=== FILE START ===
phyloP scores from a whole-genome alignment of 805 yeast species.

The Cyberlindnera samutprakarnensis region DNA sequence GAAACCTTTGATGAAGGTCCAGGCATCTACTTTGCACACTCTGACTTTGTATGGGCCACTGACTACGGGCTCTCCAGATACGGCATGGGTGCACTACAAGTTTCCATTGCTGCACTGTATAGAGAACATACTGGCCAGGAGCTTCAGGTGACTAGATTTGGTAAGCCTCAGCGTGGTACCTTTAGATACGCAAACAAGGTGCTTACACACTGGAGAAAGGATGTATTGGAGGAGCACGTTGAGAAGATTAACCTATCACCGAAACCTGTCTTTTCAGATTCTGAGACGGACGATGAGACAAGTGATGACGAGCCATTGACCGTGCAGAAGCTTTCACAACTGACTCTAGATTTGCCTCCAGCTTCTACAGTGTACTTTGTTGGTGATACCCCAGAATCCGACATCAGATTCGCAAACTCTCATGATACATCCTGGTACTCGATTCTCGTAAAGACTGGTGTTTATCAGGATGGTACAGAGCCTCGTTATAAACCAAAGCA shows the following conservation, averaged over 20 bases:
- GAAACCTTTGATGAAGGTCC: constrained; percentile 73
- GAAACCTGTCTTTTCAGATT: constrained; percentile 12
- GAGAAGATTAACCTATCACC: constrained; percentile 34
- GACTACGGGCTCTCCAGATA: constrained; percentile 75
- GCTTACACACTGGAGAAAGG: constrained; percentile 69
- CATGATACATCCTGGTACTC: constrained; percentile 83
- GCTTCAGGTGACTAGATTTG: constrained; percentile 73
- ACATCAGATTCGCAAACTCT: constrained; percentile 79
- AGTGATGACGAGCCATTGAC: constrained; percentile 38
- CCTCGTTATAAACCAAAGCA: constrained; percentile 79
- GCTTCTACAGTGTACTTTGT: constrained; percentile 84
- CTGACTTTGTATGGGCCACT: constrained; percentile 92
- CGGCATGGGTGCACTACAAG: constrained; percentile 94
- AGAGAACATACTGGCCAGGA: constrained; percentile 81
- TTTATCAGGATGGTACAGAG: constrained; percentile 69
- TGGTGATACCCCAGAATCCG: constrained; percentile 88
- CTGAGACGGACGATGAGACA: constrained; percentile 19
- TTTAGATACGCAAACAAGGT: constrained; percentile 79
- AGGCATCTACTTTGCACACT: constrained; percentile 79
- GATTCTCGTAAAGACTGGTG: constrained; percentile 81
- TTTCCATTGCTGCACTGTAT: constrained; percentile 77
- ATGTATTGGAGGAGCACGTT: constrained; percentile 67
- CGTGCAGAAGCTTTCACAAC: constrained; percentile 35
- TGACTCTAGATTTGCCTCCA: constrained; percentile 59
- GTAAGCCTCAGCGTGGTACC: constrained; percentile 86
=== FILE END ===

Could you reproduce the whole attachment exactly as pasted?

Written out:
phyloP scores from a whole-genome alignment of 805 yeast species.

The Cyberlindnera samutprakarnensis region DNA sequence GAAACCTTTGATGAAGGTCCAGGCATCTACTTTGCACACTCTGACTTTGTATGGGCCACTGACTACGGGCTCTCCAGATACGGCATGGGTGCACTACAAGTTTCCATTGCTGCACTGTATAGAGAACATACTGGCCAGGAGCTTCAGGTGACTAGATTTGGTAAGCCTCAGCGTGGTACCTTTAGATACGCAAACAAGGTGCTTACACACTGGAGAAAGGATGTATTGGAGGAGCACGTTGAGAAGATTAACCTATCACCGAAACCTGTCTTTTCAGATTCTGAGACGGACGATGAGACAAGTGATGACGAGCCATTGACCGTGCAGAAGCTTTCACAACTGACTCTAGATTTGCCTCCAGCTTCTACAGTGTACTTTGTTGGTGATACCCCAGAATCCGACATCAGATTCGCAAACTCTCATGATACATCCTGGTACTCGATTCTCGTAAAGACTGGTGTTTATCAGGATGGTACAGAGCCTCGTTATAAACCAAAGCA shows the following conservation, averaged over 20 bases:
- GAAACCTTTGATGAAGGTCC: constrained; percentile 73
- GAAACCTGTCTTTTCAGATT: constrained; percentile 12
- GAGAAGATTAACCTATCACC: constrained; percentile 34
- GACTACGGGCTCTCCAGATA: constrained; percentile 75
- GCTTACACACTGGAGAAAGG: constrained; percentile 69
- CATGATACATCCTGGTACTC: constrained; percentile 83
- GCTTCAGGTGACTAGATTTG: constrained; percentile 73
- ACATCAGATTCGCAAACTCT: constrained; percentile 79
- AGTGATGACGAGCCATTGAC: constrained; percentile 38
- CCTCGTTATAAACCAAAGCA: constrained; percentile 79
- GCTTCTACAGTGTACTTTGT: constrained; percentile 84
- CTGACTTTGTATGGGCCACT: constrained; percentile 92
- CGGCATGGGTGCACTACAAG: constrained; percentile 94
- AGAGAACATACTGGCCAGGA: constrained; percentile 81
- TTTATCAGGATGGTACAGAG: constrained; percentile 69
- TGGTGATACCCCAGAATCCG: constrained; percentile 88
- CTGAGACGGACGATGAGACA: constrained; percentile 19
- TTTAGATACGCAAACAAGGT: constrained; percentile 79
- AGGCATCTACTTTGCACACT: constrained; percentile 79
- GATTCTCGTAAAGACTGGTG: constrained; percentile 81
- TTTCCATTGCTGCACTGTAT: constrained; percentile 77
- ATGTATTGGAGGAGCACGTT: constrained; percentile 67
- CGTGCAGAAGCTTTCACAAC: constrained; percentile 35
- TGACTCTAGATTTGCCTCCA: constrained; percentile 59
- GTAAGCCTCAGCGTGGTACC: constrained; percentile 86